V. I.   Lenin

The Fifth Congress of the Russian Social-Democratic Labour Party

April 30-May 19 (May 13-June 1), 1907



Speech During the Discussion on the Congress Agenda
May 2 (15)

From the discussion on this question it has become quite clear that major differences of opinion on tactics divide the various trends within the Social-Democratic Party. Who would have thought that, under such circumstances, the proposal would be made to remove all questions of principle from the Congress agenda? And what sophistic arguments were indulged in here in defence of removing these questions of principle—allegedly for the sake of being practical and business-like!

Let me remind you that the R.S.D.L.P. was long ago confronted with the question of the tasks of the proletariat in the bourgeois-democratic revolution. This question was discussed as far back as the beginning of 1905, before the revolution, both at the Third Congress of the R.S.D.L.P., that is, of its Bolshevik section, and at the Geneva Conference of the Mensheviks, which was held simultaneously. At the time, the Mensheviks themselves placed questions involving general principles on the agenda of their congress.

At the time, they themselves discussed the principles underlying the tactics of the proletariat in the bourgeois revolution, and adopted studied decisions on this score. The fact that it is now proposed to throw out such questions is the result of a sense of despondency, and we must fight against this frame of mind, not succumb to it!

Mention was made of the experience of the West-European Social-Democratic parties and their business-like congresses, but I must tell you that at their congresses the Germans   frequently discussed questions that were more abstract and more theoretical than those dealing with an appraisal of the revolution taking place in our country, and the tasks of the proletariat in this revolution. We must not take from the experience of other parties things that bring us down to the level of some period of everyday routine. We must take that which brings us up to the level of general questions, of the tasks of the entire revolutionary struggle of the entire proletariat. We must learn from the best examples, and not from the worst.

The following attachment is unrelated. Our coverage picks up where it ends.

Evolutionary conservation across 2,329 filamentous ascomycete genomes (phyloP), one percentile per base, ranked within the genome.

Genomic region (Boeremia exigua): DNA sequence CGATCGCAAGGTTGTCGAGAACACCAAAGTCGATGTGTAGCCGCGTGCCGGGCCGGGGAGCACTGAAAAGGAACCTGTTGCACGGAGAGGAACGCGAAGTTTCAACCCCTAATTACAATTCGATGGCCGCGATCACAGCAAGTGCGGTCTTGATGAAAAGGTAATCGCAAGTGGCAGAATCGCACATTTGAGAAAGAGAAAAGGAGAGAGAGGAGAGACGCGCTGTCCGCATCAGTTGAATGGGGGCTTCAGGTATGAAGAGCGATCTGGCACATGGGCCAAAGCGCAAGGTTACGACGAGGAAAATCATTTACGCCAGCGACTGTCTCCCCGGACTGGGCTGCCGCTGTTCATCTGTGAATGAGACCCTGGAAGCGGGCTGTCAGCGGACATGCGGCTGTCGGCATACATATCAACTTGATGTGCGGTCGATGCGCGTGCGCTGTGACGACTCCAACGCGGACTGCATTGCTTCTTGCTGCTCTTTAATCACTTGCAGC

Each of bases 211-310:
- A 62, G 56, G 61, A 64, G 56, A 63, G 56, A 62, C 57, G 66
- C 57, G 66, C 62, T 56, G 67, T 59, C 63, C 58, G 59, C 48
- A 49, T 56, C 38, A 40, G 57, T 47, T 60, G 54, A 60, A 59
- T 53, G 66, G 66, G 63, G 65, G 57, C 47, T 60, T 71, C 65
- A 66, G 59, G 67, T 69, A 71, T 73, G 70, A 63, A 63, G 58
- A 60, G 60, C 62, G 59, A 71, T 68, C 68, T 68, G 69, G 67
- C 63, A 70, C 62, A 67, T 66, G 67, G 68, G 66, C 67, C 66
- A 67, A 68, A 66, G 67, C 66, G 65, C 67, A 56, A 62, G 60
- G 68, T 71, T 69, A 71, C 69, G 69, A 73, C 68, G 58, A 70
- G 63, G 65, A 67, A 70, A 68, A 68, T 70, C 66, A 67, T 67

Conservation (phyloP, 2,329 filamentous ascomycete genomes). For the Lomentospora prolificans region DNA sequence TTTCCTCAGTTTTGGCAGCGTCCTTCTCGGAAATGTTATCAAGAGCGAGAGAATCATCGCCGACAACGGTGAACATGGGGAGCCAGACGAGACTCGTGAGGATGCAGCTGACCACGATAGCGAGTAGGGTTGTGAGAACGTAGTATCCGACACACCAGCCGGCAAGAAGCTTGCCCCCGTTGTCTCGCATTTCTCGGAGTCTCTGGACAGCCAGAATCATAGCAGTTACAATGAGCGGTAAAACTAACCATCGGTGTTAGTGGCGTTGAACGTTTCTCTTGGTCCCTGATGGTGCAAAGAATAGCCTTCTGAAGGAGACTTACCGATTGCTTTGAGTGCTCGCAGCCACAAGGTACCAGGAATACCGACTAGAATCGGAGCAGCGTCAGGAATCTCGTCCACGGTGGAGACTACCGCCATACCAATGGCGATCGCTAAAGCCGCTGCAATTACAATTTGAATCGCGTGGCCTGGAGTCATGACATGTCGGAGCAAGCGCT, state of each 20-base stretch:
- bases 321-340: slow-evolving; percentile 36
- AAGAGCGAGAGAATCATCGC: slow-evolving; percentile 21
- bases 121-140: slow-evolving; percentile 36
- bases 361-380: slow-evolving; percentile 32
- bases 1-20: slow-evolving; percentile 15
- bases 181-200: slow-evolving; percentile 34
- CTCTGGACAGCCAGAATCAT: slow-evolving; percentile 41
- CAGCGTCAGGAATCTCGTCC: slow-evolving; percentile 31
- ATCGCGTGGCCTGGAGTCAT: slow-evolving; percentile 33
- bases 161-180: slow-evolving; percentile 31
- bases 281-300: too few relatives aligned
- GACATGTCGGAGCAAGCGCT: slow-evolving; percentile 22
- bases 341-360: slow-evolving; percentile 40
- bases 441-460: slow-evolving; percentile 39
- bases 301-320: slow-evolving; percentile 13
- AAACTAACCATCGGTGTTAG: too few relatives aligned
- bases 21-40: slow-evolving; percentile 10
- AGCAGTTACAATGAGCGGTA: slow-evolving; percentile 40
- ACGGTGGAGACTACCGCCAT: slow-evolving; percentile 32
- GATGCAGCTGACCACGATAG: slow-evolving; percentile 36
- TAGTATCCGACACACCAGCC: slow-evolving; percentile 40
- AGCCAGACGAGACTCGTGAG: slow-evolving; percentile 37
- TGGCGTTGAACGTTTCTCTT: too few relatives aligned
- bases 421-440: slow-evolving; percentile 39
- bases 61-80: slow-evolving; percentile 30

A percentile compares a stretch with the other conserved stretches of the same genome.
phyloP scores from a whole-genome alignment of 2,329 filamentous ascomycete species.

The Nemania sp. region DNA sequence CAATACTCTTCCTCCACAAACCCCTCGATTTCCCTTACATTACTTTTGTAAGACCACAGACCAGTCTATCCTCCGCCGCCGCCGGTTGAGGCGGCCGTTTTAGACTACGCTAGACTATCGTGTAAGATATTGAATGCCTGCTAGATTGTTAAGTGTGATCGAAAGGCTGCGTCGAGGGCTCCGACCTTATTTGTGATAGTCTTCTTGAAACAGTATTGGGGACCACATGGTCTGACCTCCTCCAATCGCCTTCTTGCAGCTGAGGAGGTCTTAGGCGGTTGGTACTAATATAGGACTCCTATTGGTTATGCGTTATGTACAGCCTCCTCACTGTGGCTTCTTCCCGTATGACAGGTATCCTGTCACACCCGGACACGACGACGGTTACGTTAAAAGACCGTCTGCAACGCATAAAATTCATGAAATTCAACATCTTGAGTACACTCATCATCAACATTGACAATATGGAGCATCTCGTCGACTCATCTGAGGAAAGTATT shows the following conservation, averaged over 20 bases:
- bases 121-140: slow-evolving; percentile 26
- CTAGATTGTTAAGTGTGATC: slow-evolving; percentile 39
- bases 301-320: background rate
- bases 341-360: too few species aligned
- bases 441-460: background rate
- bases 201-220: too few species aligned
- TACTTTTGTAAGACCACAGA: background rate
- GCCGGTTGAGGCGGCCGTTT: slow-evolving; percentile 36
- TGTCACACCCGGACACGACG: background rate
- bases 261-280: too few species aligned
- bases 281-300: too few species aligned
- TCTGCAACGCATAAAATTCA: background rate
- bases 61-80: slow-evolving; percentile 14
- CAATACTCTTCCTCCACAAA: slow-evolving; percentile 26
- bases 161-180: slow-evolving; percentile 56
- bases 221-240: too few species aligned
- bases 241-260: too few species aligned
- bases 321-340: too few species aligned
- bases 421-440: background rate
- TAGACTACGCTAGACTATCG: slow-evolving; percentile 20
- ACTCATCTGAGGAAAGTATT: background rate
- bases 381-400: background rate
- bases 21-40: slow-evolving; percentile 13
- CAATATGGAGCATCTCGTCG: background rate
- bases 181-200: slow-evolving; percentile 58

We are told—“Serious tactical questions cannot be decided by the majority vote of a dozen”. What is this but sophistry? What is this but a helpless shift from adherence to principle to lack of principle?

A solution of the problem is never achieved through voting. For several years now we have been deciding questions of the Marxist appraisal of our revolution. For several years now we have been putting our theoretical views and general tactical decisions to the acid test of experience of our revolution. And we are now being told that it is not yet time to sum up this Party activity! It is not right, they say, to decide on the fundamental principles underlying our tactics; instead it is necessary to follow in the wake of events, making decisions from occasion to occasion....

Just recall the Stockholm Congress. At that congress the Mensheviks, who had gained the upper hand, withdrew their own resolution appraising the given period, withdrew their own resolution on the attitude towards the bourgeois parties. What was the outcome? It led to the Central Committee having no grounds of principle for the solution of problems confronting it; it led to the Central Committee being at a loss for a whole year, with no policy whatever. One day it was in favour of a constituent assembly, the next day it hurriedly advocated a Duma ministry, and the following day “the Duma as an organ of power for the convocation of a constituent assembly”; now it was a Duma with full legislative authority, then blocs with the Cadets.... Is this what you call a consistent proletarian policy? (Applause from the Centre and from the Bolshevik benches.)

We are told: “For the sake of peace in the Party, for the sake of practical work let us avoid general questions”.   This is sophistry. Such questions must not be evaded; such evasion will not result in peace, but only in blinder and hence more irate and less fruitful Party strife.

Such questions cannot be evaded. They force their way into everything. Recall Plekhanov’s words at the opening of the congress: ... Since our revolution was bourgeois, he reasoned, we had to make particular haste to attract allies from among the bourgeoisie. I maintain that the principles underlying this line of reasoning are erroneous. I maintain that unless you analyse these principles you are condemning the Party to endless practical mistakes.

In this same speech Plekhanov stated that opportunism was feeble in the Russian Social-Democratic Party. This may be so if one considers the works of Plekhanov himself feeble! (Applause from the Bolshevik benches.) But I am of the opinion that opportunism manifests itself in our Party in the very fact that, at the first really general Party congress, the desire is expressed that general questions concerning the principles underlying our tactics in the bourgeois revolution should be removed from the agenda. We must not remove theoretical questions from the agenda, but raise all the practical work of our Party, to the level of theoretical clarification of the tasks of a workers’ party. (Applause from the Bolsheviks.)



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